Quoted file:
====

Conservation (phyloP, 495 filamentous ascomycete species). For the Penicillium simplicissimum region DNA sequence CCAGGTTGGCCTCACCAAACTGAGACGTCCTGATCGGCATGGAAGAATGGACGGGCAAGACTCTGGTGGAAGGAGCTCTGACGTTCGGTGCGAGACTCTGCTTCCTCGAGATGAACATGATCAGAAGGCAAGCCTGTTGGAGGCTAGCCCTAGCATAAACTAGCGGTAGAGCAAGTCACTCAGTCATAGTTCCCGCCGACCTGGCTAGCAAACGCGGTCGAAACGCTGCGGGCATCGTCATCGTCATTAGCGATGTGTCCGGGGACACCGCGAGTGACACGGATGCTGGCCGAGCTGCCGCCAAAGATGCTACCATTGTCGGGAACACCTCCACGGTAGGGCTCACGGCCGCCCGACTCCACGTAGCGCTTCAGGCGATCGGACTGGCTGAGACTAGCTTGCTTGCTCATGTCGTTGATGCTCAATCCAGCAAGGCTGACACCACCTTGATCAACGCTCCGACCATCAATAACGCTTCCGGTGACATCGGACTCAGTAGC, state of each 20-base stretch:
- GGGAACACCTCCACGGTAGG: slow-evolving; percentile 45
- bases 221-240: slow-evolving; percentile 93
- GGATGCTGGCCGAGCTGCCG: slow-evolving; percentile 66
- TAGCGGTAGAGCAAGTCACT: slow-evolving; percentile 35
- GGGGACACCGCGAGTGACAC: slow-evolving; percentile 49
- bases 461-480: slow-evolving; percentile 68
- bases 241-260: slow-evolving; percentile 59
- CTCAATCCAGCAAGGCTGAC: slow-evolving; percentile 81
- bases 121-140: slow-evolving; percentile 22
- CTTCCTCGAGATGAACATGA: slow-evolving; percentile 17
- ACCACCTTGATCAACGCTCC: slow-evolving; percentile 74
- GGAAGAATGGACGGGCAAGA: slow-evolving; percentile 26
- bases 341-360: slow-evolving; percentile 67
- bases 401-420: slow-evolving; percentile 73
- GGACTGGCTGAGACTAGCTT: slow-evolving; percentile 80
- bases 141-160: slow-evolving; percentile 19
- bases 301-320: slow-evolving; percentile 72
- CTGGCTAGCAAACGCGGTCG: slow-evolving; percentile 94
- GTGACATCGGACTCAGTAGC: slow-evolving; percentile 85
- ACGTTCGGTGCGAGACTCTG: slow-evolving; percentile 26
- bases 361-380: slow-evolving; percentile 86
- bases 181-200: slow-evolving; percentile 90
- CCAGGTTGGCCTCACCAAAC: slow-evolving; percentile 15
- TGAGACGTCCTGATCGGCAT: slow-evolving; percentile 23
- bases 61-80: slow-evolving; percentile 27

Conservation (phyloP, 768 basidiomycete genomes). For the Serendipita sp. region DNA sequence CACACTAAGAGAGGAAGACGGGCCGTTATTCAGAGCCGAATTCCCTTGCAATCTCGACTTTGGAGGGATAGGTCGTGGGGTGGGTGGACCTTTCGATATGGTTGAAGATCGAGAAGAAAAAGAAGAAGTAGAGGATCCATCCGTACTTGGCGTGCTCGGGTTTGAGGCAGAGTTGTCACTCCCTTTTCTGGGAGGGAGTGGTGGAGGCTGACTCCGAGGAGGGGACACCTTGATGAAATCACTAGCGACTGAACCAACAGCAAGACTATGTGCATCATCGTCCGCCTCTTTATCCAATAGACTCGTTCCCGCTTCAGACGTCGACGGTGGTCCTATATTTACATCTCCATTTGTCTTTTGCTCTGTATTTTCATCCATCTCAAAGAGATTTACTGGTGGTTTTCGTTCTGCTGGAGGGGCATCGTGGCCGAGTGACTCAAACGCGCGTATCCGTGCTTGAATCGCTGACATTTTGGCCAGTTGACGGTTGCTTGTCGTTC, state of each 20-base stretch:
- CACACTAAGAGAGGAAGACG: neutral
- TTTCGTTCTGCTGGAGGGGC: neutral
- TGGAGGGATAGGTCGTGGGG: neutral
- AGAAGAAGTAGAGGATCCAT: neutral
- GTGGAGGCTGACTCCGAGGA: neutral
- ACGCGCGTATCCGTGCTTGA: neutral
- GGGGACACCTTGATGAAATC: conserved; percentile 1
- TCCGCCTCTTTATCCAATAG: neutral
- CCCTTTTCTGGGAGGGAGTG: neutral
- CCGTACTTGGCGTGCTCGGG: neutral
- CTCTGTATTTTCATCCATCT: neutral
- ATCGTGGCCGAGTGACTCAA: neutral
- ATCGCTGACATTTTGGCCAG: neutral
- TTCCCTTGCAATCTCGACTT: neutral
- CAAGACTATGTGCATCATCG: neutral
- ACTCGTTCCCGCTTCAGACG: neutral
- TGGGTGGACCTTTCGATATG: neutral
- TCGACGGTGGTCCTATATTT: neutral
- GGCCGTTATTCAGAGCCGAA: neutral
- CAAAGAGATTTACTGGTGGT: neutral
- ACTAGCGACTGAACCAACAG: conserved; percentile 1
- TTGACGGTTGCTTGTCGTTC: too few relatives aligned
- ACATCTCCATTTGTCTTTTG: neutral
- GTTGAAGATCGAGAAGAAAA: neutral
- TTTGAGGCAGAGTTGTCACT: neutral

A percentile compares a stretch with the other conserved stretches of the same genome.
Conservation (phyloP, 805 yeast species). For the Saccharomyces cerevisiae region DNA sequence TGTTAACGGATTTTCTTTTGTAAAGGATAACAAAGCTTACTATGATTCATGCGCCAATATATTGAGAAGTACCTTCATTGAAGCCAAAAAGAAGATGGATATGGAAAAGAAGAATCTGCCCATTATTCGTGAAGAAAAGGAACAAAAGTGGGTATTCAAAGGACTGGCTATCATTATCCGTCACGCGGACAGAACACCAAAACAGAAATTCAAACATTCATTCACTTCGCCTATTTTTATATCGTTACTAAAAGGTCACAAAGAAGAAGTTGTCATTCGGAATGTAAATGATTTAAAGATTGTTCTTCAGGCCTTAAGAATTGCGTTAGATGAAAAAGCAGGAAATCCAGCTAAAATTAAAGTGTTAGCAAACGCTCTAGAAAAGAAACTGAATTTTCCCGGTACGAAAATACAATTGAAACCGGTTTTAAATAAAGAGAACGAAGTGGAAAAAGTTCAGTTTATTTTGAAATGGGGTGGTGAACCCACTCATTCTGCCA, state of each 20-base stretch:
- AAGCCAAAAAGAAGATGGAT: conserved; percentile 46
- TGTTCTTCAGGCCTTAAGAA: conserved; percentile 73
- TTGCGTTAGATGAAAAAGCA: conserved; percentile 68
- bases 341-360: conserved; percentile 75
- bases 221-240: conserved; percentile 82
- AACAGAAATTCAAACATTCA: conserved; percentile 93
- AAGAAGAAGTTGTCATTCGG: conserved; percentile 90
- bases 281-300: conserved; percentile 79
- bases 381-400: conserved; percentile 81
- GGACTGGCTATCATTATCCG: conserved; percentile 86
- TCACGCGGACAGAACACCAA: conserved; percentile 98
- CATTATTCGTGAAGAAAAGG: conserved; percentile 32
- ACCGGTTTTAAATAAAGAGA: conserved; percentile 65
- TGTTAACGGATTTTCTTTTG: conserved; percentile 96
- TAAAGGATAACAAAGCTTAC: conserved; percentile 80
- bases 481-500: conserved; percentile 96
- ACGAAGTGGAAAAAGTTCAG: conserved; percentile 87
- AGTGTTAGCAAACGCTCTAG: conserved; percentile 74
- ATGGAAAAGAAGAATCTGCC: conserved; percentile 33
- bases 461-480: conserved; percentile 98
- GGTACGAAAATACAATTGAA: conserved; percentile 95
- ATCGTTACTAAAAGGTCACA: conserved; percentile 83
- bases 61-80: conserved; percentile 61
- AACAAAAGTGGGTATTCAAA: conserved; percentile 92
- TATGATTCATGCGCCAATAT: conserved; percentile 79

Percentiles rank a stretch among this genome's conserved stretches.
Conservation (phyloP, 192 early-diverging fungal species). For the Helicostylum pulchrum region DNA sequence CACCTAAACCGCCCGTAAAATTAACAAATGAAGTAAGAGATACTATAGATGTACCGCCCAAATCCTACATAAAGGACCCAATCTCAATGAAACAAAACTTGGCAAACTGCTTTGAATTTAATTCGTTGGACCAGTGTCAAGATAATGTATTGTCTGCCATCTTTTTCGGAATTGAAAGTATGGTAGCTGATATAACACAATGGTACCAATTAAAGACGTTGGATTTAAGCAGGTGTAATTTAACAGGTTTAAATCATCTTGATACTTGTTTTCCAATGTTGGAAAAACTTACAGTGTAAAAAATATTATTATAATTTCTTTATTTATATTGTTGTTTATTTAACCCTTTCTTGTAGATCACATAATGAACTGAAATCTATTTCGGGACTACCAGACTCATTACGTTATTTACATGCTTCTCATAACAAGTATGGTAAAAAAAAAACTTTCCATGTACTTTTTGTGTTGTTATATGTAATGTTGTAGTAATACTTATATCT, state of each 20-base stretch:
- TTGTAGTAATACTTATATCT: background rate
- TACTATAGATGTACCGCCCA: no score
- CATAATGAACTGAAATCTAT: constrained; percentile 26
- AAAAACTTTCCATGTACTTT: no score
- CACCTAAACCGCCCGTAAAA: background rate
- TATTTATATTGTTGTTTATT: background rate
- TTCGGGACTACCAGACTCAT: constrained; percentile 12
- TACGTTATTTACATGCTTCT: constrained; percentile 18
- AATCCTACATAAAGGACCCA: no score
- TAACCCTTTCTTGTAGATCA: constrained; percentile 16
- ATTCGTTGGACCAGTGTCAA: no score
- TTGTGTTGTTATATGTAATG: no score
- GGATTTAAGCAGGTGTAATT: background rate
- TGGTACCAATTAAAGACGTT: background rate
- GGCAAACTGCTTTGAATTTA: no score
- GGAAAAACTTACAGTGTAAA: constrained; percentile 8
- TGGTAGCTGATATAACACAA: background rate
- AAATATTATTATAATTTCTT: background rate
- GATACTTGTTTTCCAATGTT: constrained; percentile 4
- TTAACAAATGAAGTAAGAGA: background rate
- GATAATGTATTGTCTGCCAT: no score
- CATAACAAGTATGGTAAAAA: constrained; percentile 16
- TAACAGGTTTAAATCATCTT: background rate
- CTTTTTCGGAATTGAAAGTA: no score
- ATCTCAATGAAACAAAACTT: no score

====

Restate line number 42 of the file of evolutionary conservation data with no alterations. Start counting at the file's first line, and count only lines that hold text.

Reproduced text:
- CAAGACTATGTGCATCATCG: neutral